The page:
In the early going, the three major benchmarks retreated. Some analysts also blamed it on a 1% drop in U.S. oil prices after what they described as lingering doubts that Saudi Arabia and Russia will be able to make an output-freeze deal on supplies of crude oil, as promised Monday. That support for a deal from both yesterday appeared to help West Texas Intermediate (CLX6) oil futures surge 3% to close at $51.35 a barrel, a level they haven’t seen since July 2015. Early on today, futures were still holding above the key $50-mark but had lost some 1%.
As apparent in Monday’s rally, the correlation between crude-oil prices and the S&P 500’s (SPX) looked to be in play again. On Monday the SPX energy index spiked as did the Dow Jones Industrials (DJIA), led by robust turns to the upside by components Exxon Mobile (XOM) and Chevron (CVX), the Dow’s biggest advancers. Meanwhile, the Nasdaq 100 index set a fresh peak with yesterday’s rally. All three were lower at the open.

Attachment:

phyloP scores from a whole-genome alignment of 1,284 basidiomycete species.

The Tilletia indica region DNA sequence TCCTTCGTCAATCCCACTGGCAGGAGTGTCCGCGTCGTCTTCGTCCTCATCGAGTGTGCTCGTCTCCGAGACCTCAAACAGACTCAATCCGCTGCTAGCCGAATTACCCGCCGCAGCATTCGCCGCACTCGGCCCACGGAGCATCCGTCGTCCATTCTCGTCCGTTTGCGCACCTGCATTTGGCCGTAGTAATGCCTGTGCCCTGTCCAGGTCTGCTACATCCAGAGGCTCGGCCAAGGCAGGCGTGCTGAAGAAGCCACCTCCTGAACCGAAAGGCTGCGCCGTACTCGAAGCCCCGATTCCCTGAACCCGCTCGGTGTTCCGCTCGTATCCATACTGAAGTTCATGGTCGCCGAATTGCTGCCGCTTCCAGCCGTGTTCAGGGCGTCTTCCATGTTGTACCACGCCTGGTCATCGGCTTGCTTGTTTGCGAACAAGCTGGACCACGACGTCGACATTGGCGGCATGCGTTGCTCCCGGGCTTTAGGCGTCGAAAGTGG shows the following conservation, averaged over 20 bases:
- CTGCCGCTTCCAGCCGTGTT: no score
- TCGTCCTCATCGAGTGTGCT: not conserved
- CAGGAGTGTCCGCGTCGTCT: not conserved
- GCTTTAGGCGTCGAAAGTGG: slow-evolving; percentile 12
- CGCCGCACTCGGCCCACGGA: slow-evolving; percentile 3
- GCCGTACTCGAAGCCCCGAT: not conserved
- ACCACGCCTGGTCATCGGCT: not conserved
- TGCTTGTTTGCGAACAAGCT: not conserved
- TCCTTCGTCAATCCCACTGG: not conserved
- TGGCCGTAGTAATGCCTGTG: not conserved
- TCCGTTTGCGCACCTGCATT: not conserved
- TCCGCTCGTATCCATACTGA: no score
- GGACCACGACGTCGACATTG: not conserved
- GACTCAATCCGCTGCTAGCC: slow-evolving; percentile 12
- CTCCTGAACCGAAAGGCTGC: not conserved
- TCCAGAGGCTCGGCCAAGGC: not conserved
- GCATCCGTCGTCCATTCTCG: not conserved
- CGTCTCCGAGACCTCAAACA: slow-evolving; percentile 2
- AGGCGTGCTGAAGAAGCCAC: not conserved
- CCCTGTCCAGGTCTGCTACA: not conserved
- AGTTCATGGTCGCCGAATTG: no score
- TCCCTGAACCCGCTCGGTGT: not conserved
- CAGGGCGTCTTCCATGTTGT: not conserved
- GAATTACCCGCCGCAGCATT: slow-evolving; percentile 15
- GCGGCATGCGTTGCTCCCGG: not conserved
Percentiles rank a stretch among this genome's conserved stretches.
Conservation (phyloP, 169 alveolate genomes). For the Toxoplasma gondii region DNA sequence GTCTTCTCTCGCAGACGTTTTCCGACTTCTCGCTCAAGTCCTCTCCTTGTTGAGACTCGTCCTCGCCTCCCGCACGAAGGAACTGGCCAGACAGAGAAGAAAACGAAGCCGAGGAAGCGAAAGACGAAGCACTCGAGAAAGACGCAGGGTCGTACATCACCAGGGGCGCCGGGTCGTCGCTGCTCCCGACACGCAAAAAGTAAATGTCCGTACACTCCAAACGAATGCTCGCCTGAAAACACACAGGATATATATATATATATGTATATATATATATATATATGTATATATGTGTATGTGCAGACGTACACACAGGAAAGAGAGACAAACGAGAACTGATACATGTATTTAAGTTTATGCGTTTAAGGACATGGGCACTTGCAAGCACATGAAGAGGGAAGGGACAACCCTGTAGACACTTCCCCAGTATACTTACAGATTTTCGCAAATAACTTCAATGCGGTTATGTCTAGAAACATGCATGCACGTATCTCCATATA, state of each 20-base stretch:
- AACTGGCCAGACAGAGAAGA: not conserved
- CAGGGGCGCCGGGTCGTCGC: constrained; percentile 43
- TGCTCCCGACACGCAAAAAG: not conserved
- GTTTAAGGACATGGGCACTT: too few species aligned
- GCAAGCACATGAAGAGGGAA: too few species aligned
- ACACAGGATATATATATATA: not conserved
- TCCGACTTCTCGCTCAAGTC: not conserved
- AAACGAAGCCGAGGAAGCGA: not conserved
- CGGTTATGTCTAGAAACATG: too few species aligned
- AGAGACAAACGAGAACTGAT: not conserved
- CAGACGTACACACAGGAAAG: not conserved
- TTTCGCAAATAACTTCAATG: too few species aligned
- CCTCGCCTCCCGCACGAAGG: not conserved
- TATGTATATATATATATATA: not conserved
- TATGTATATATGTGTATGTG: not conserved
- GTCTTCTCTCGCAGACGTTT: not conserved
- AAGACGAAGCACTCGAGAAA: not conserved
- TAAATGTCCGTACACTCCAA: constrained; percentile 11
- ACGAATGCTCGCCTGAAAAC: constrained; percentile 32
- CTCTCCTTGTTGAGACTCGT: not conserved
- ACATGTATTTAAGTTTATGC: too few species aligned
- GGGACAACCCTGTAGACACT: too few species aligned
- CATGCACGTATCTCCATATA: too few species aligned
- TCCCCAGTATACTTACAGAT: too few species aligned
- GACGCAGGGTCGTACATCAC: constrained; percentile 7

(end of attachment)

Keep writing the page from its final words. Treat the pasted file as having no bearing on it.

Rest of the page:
Among more notable movers Monday were shares of Twitter (TWTR), losing another 12% after talks of a takeover fizzled. In the early going, shares were struggling to stay positive amid a published report that Salesforce (CRM) was still talking about buying the social-media firm
Meanwhile, Tesla (TSLA) shares sped higher yesterday after Chief Executive Elon Musk sent a message on Twitter—which some market pundits called “tweet talking” investors—dismissing the company’s need to raise capital in Q4. That appeared to be in contrast to statement in a Securities and Exchange filing from Friday in which it said it “is currently planning to raise additional funds by the end of the year.” Stay tuned.